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I’m Allie Rauch. I am a rising junior majoring in Environmental Science and Policy with minors in Education and Earth/Ocean Sciences. My hobbies and on-campus involvements range from working with Duke Dining to organizing a large event for Duke Science Olympiad as the President. I’m from Philadelphia, so D.C. is relatively familiar to me.

I arrived yesterday to Washington, D.C. and moved into my 8th floor dorm apartment. The green rooftop in the building has views of The Capitol, The Washington Monument, The Lincoln Memorial, and The Jefferson Memorial. On the drive down, my eyes were peeled on everything we passed by (don’t worry, I wasn’t driving). I’ve been to D.C. before but never like this. This is my first time here that I will not be a tourist and that I will truly engage with the community here. The city will change a lot over the next couple days with Memorial Day, but I know that it is a deeply unique and special city.

For my Independent Project, I will be interning at the North American Association for Environmental Education (NAAEE). The NAAEE is a leader in environmental education work. They have many focuses, including promoting teacher training in environmental education (EE), promoting more widespread EE, crafting guidelines for EE, and promoting research. Through a grant from the NAAEE, I am on a project with faculty and graduate students at Duke, writing summaries of EE journal articles. This has taught me so much leading up to this summer and made me even more excited. I will continue this work throughout the summer, and I think that the combination will give me a deeper understanding of the field.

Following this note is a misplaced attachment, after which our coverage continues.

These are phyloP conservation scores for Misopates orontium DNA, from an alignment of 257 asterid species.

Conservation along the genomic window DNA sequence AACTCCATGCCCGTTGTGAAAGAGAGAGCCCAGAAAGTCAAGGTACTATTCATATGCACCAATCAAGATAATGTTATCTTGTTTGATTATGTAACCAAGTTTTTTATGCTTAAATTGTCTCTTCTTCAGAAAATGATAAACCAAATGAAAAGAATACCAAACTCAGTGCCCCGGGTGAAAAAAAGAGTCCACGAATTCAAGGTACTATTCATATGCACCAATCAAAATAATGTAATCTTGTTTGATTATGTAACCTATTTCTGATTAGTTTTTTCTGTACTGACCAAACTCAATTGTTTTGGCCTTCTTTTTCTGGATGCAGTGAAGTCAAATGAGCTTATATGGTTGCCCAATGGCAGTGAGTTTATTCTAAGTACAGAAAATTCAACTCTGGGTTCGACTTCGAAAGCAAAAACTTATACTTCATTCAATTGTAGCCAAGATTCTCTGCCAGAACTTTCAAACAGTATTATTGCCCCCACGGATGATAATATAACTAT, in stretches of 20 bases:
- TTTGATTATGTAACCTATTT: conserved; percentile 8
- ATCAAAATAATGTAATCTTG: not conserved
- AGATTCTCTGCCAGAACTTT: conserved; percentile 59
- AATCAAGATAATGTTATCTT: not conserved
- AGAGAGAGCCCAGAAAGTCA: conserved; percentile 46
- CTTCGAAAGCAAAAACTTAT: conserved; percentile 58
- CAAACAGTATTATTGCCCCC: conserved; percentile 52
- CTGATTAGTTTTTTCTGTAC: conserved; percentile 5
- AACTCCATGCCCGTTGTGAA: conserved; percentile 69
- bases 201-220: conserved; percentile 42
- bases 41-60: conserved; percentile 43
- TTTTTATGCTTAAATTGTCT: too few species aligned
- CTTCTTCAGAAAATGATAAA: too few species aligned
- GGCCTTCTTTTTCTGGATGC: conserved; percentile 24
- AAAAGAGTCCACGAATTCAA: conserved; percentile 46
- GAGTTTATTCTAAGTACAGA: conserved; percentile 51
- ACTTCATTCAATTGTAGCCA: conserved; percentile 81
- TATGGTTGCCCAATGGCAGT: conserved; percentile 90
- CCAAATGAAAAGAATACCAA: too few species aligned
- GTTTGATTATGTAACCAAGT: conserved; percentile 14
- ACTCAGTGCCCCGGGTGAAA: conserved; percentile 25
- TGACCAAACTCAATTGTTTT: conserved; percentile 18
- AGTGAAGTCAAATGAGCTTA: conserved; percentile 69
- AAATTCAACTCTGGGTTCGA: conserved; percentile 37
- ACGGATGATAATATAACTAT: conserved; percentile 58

I love EE because of the ways it looks to work on helping the environment. While conservation-focused work is extremely important, it works at fixing the problems we already have. EE works at motivating and engaging people to take part in the field and tackle problems, some of which we don’t even know about yet. EE has a significant focus on collective action, or the idea that when many people take smaller steps together, the impacts can be tremendous. This reminds me of the starfish thrower or those who stop the baby throwers. Both are extremely important. EE to me is akin to training people to be interested and capable at throwing the starfish back into the water. While some EE work is starfish throwing and some is stopping the baby throwers, it is an intersection of the two, in large parts.

At the NAAEE this summer, I am going to be on 2 main projects (though things may change). One is working on an advocacy toolkit and the other is crafting a state-by-state guide on the existing legislation for EE. I will also be attending various meetings and webinars and keeping up a blog. Through all of this, I expect to learn so much about so many different aspects of EE and hopefully I will be more equipped as I move forward in Environmental fields.